We think it’s really important that all Giant Board users be able to customize their operating system. As a result, we spent a lot of time writing and testing a set of scripts that will allow anyone, regardless of their experience level, to configure, compile, and build Giant Board OS images. In this update we will introduce those Build Tools and walk through the process by which you can build a custom kernel and create a device image that boots to it.
In the examples below, we will be running the Giant Board Build Tools on a 64-bit Debian based system. The included scripts handle all six of the tasks required to create a bootable Giant Board OS image that can be loaded directly onto a micro SD card:
More generally, these scripts will download all of the packages you need, set up a folder structure within which everything can be built, execute the commands needed to compile each component, and bundle everything together into a Giant Board OS image.
If you want to get started, you can download the
Giant Board Build Tools from our public GitHub repo. Inside this
folder you will find one main script that knows how to dispatch all of
the other scripts. Running
./build_menu.sh from the commandline –
after a simple
chmod +x build_menu.sh – will bring up a menu. You
can use this menu to carry out all six of the tasks listed above (each
of which is described in more detail below).
If this is your first time using Build Tools, however, you should run
Setup Build Environment option before you do anything else. It
will download all of the packages and set up all of the folders you
will need to build each element of the OS. Once you’ve done that, it’s
just a matter of running down the list and completing each task.
You will rarely need to change anything here, so a basic build should
be enough for most use cases. It only takes a few minutes to build
at91bootstrap on a modern computer.
The next step is to build a more versatile bootloader called U-Boot. We have included a default Giant Board config file for U-Boot, which sets up the basic interfaces for loading the kernel, as well as a few patches that customize the boot configuration to provide support for device tree overlays. You can make changes here if you need to include more drivers before loading the kernel, but the default configuration should be sufficient for basic use. U-Boot should only take a few minutes to build, after which you can move on to the next script.
The kernel is where most of you will probably be customizing your Giant Board images, and Build Tools makes it easy to include the drivers and other features you might want in a custom kernel. When you execute this script, it will download the kernel, run through an initial setup process, and present you with a configuration menu. You can then go through that menu and enable whichever drivers and features you want to build into your kernel. When you are done, you can exit the menu, which will write your preferences to a config and begin building the kernel. This should take about 10 to 25 minutes, depending on how many features you have enabled.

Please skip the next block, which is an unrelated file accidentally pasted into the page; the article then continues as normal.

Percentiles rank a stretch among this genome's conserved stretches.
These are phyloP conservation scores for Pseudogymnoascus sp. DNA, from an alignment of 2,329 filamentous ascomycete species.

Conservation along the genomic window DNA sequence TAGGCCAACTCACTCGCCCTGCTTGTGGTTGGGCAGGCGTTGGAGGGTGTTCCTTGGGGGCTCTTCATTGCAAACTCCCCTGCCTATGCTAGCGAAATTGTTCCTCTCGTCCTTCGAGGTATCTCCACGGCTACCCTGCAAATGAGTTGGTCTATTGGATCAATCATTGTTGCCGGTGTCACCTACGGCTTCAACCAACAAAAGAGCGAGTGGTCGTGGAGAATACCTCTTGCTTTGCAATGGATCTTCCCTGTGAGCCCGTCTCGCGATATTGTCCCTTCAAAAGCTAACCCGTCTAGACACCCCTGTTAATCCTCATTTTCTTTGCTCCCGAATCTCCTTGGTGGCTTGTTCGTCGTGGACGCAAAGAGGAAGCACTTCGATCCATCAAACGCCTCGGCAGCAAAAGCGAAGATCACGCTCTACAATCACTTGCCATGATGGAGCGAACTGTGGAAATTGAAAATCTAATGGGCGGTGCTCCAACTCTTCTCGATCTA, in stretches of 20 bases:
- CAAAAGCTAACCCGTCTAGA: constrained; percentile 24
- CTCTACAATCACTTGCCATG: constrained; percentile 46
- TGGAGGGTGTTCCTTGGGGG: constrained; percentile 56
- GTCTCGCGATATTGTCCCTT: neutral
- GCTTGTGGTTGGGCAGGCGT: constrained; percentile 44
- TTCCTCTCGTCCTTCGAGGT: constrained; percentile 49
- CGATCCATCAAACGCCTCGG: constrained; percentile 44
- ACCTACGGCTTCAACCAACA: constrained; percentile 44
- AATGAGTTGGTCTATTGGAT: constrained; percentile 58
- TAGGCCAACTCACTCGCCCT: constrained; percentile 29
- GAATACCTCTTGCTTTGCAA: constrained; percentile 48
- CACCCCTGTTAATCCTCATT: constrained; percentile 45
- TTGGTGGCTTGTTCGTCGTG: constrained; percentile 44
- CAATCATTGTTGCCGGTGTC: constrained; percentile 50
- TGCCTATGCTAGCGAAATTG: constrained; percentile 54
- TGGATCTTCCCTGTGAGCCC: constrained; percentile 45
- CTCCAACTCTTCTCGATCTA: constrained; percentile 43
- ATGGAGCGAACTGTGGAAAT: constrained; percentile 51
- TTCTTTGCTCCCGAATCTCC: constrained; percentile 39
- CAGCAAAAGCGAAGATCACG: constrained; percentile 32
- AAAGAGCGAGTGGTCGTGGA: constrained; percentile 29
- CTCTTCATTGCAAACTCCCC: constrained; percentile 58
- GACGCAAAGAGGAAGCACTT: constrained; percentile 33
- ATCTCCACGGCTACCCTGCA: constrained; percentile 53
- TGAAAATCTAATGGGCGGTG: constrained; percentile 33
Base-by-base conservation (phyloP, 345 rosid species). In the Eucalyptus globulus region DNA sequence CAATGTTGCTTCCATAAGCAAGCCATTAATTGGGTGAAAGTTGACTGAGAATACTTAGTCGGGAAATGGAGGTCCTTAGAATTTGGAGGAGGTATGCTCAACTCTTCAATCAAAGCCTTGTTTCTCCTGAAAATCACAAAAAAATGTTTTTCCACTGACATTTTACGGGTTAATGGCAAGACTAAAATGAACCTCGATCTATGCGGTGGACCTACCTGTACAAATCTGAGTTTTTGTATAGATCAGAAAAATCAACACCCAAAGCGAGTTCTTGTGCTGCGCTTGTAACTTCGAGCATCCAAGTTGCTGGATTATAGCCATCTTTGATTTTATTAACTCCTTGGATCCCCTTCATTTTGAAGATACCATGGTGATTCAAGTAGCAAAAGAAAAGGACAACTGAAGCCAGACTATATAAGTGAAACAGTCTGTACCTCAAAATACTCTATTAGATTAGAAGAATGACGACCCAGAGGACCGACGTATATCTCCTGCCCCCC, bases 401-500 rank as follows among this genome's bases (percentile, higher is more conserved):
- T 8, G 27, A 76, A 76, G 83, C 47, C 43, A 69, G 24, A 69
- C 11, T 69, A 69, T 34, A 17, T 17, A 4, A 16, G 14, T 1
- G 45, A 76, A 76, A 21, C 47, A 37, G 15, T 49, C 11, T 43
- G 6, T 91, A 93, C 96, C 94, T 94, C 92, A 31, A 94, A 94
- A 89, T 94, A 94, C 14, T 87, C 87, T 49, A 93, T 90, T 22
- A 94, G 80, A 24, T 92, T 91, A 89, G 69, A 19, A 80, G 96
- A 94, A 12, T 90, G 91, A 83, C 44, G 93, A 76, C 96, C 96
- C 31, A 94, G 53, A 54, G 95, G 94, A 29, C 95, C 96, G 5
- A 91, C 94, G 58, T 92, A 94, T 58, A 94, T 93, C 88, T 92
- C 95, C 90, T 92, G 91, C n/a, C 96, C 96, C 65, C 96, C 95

Once the kernel build is finished, you will need to build the root file system. By default this script downloads and installs everything you need to use Adafruit’s Blinka library (CircuitPython for Linux), as well as a few tools for network management. This is another script that you can easily edit if you want to include certain other programs by default. If you want to run the device completely offline, for example, this would be a good way to download and install any packages your Giant Board might need. This script can take a while, depending on what you include.
Next in line is a script for building the device tree overlays that are included in a default Giant Board image. These overlays make it easy to enable devices – such as Wifi and Etherent adapters, among other peripherals – at boot. You can also use this script to compile custom device tree overlays. This step should only take a few seconds.
The final step involves putting everything together into a bootable device image. Build Tools will take care of setting up partitions, formatting them, and combining the output of steps one through five into a single image. It should only take a minute or so for this process to complete. When it’s done, you can use whatever tool you prefer to write that image to a micro SD card.
Being able to create your own device images means you can add to, remove from, and customize those images to suit your own particular needs, which is great. We have done our best to simplify the process so that everyone can take advantage of that flexibility. Our Build Tools are a good learning resource, as well, because they allow you to see how everything fits together. Eventually, you can put together a different root file system, build different drivers into your kernel, or customize the build scripts themselves.
It’s been another great week for the campaign. We are over 70% funded, and we want to thank everyone for their support! Without your help, this project would not be possible, so thank you again to all of our backers and supporters. We are looking forward to the future of Giant Board!
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